Iran's President Khatami visits Germany

Iranian President Mohamed Khatami made a three-day state visit to Germany this week, beginning on Monday, July 10. German President Johannes Rau (Social Democratic Party—SPD) received Khatami with military honours in Berlin. Khatami subsequently met with business leaders, federal Chancellor Gerhard Schröder (SPD) and Foreign Minister Joschka Fischer (the Greens) for talks.

Tens of thousands of exiled Iranians from throughout Europe as well as Jewish organisations announced plans for protest rallies. Khatami's visit is taking place almost exactly one year after the student protests in Iran, during which several students were murdered by security forces and paramilitary thugs, and hundreds of others were injured and arrested. Khatami explicitly supported the bloody suppression of the protest movement and, despite receiving thousands of petitions, refused to do anything for students who were arrested, tortured and sentenced to death after rigged trials.

Only 10 days before the visit to Germany by the Iranian president, who has been widely praised as the representative of a “moderate” grouping of “democratic reformers”, 10 Iranian Jews and 2 Moslems were sentenced to years in prison, fines and whippings after an anti-Semitic political show trial. Neither Khatami nor any other of the other “reformers” criticised the trial. On the contrary, they said the sentences were proof of the independence of Iranian law courts and denounced all protests against them as “Zionist propaganda” and “interference in internal affairs”.

German and international Jewish organisations and the Israeli government called for Khatami's visit to be cancelled or at least postponed. The German government rejected this appeal. It is determined to have Khatami's visit take place, no matter what the cost.

To this end, Berlin has been more or less placed under “emergency law”, as a police spokesman conceded. German border controls have been enormously tightened and airports, train stations and highways will be under close scrutiny to prevent Iranian oppositionists from entering the country. According to press reports, exiled Iranians in Cologne will not be allowed to leave the city for the duration of Khatami's visit. A large portion of the Berlin and national press is backing this effort by publishing a stream of warnings against “riots” on the part of opponents of Khatami.

Why is this visit so important for the Social Democratic/Green government? An article published March 5 in the daily newspaper Frankfurter Rundschau on Foreign Minister Fischer's March trip to Iran gives some indication. Quoting unnamed “diplomatic sources”, the newspaper wrote: “More than economic contacts, it is the geo-strategic role of Iran that interests Fischer. In the German Foreign Office, this country, with its long tradition of civilisation, is regarded as the second ‘lynch pin' next to Turkey for the restless Eurasian region. That region is an ‘active fault line in world politics', making it the most dangerous region of all. The Middle East conflict and Israel's security concerns, Islamic dictatorships, the independence movements in the Caucasus and the ‘world's most important oil reserves' in the Caspian Sea region—these are all reasons why Berlin wants Iran to be a ‘stability anchor' for the region.”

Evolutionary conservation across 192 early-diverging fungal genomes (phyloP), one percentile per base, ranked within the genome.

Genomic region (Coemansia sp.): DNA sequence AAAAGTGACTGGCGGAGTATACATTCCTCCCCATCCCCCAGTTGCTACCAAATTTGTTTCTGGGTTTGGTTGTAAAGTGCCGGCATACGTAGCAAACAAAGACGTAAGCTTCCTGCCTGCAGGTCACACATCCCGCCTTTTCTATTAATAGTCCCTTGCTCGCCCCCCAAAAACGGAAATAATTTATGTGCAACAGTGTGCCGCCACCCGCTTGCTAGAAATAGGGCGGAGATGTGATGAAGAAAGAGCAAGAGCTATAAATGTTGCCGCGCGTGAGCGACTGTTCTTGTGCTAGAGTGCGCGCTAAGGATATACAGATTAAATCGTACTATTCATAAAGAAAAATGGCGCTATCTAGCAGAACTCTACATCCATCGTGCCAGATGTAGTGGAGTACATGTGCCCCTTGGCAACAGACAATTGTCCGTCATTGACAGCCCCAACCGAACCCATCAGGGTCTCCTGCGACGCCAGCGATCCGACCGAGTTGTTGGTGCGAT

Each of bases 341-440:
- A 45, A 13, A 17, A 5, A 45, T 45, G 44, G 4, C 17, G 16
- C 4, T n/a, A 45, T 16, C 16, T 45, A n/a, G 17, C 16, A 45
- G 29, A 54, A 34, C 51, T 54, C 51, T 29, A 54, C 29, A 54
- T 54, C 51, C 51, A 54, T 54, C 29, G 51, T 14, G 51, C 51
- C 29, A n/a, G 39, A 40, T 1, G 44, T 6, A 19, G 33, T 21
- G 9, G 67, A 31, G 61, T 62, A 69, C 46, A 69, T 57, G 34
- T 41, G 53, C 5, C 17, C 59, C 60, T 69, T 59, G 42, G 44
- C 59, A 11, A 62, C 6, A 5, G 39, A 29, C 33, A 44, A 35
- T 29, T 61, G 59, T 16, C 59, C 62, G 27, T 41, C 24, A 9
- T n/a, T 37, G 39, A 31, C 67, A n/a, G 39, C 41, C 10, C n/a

The main obstacle to rapprochement with Tehran was eliminated by the German government this year and last year. After a German court had practically found Iran guilty of state terrorism in 1997 because Iranian agents had murdered Kurdish oppositionists in the Berlin restaurant “Mykonos” in 1992, German businessman Helmut Hofer was arrested in Iran and imprisoned. In June 1999 one of the Mykonos assassins, Josef Amin, was released from prison in Germany. And when the exposed Iranian agent Hamid Khorsand, who had spied on exiled Iranians, received a mild suspended sentence this January, Hofer was released and Fischer was able to travel to Iran in March. That same month Iran received a new German government-backed “Hermes” export credit guarantee. Germany later pressed the World Bank to grant a loan to Iran.

Foreign Minister Fischer now brushes aside all criticism, claiming that any opposition to Khatami only benefits his conservative opponents. According to Fischer, Khatami's visit will strengthen the “reform process” in Iran, adding that, as the “free elections” in March had shown, 80 percent of the Iranian population supports Khatami. As usual, Fischer ignores the facts.

Last year alone, Amnesty International reported 165 executions in Iran. At least 26 persons were whipped, and at least 16 had a finger or hand chopped off. Torture remains the norm in Iranian prisons. Not a single member of the security forces was ever sentenced for this. Over the past few weeks, 20 newspapers were banned and scores of journalists and student leaders arrested.

Khatami has frequently voiced nebulous democratic phrases and vague criticisms of state repression. But he continues to call for close cooperation with the conservatives, as well as the courts and security forces dominated by the conservatives, although his closest collaborators and even he himself are victims of assassination attempts. He has repeatedly appealed to his supporters and voters not to offer any resistance and to continue to trust the state, its executioners and its prison wardens.